FILE – In this Dec. 11, 2019, file photo, a Boeing 737 Max being built for Norwegian Air International taxis for a test flight, at Renton Municipal Airport in Renton, Wash. Key senators say the Federal Aviation Administration is stonewalling their attempt to get documents that might explain how the agency approved the Boeing 737 Max, which remains grounded more than a year after two deadly crashes. Senate Commerce Committee Chairman Roger Wicker, a Republican from Mississippi, said Wednesday, June 17, 2020 that the FAA has failed to respond to more than half of his committee’s requests for documents.
-Ted S. Warren
COPENHAGEN, Denmark (AP) — Low-cost carrier Norwegian Air Shuttle said Tuesday it has cancelled its 97 outstanding orders for planes from U.S. manufacturer Boeing.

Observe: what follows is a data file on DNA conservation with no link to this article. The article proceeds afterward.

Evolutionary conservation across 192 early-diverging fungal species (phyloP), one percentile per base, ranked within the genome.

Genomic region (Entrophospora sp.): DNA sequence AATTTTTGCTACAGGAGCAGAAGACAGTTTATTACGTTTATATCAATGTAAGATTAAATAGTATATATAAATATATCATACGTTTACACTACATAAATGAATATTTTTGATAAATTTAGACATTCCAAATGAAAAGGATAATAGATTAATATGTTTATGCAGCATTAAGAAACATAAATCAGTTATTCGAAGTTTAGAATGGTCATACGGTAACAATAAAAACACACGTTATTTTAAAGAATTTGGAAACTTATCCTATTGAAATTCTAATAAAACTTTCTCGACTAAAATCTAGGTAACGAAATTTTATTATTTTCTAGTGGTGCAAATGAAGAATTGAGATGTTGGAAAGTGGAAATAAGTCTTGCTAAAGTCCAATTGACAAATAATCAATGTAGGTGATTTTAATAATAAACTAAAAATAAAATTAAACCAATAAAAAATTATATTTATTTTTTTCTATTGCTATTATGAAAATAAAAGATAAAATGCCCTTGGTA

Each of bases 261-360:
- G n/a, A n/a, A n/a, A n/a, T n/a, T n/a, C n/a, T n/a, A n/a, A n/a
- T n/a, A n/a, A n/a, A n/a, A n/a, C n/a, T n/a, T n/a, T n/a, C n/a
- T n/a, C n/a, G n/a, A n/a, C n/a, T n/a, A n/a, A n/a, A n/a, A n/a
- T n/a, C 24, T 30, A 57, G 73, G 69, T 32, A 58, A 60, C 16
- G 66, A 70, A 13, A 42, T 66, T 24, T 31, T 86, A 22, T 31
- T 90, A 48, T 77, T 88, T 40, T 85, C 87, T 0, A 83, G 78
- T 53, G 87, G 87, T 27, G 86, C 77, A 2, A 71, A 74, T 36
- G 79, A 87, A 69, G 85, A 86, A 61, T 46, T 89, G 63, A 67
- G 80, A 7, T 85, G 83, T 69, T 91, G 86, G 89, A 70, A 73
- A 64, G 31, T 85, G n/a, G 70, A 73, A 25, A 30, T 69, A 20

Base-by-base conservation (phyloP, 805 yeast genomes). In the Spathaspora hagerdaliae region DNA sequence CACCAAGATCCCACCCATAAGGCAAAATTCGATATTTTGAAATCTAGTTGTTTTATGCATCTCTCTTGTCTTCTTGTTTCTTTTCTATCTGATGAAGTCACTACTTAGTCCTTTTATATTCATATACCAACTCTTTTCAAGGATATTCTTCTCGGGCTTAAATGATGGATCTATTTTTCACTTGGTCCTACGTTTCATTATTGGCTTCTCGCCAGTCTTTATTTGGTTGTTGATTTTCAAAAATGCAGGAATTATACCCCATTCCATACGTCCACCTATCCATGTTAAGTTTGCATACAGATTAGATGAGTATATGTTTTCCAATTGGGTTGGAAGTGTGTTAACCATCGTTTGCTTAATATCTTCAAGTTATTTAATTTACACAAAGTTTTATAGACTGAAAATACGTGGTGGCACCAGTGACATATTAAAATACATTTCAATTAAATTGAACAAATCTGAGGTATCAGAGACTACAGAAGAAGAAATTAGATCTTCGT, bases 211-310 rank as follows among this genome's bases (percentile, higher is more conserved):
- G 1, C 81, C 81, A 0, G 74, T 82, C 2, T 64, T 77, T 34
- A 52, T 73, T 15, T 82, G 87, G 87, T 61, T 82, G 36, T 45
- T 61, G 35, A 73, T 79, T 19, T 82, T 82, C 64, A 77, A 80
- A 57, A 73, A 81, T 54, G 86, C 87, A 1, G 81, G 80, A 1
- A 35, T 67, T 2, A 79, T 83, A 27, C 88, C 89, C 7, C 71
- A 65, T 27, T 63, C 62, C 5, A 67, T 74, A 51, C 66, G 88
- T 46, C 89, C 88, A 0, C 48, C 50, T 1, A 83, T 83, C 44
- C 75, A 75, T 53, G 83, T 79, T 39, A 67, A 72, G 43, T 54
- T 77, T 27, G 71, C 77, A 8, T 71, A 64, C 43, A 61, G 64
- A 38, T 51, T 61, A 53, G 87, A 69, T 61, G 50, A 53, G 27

Norwegian said in a statement it had terminated the purchase agreements of five 787 Dreamliners and 92 737 MAX aircraft.
The Oslo-based company also said it had filed a legal claim seeking the return of payments made for the aircraft. It is also seeking compensation for losses it claims it incurred from the global grounding of the 737 Max planes as well as engine issues on the 787.
Talks with Boeing have “not led to an agreement with a reasonable compensation,” the carrier said in the statement.
The 737 MAX has been grounded around the world since March 12, 2019 following deadly crashes involving the plane model.
Norwegian Air meanwhile had technical issues with the Rolls Royce engines on the Dreamliner planes. The British company had discovered problems with its Trent 1000 engines, which power Boeing’s 787 Dreamliner aircraft.
Norwegian said the problems "affected reliability and resulted in premature and unplanned maintenance, which has disrupted the company’s operations and caused further significant losses.”
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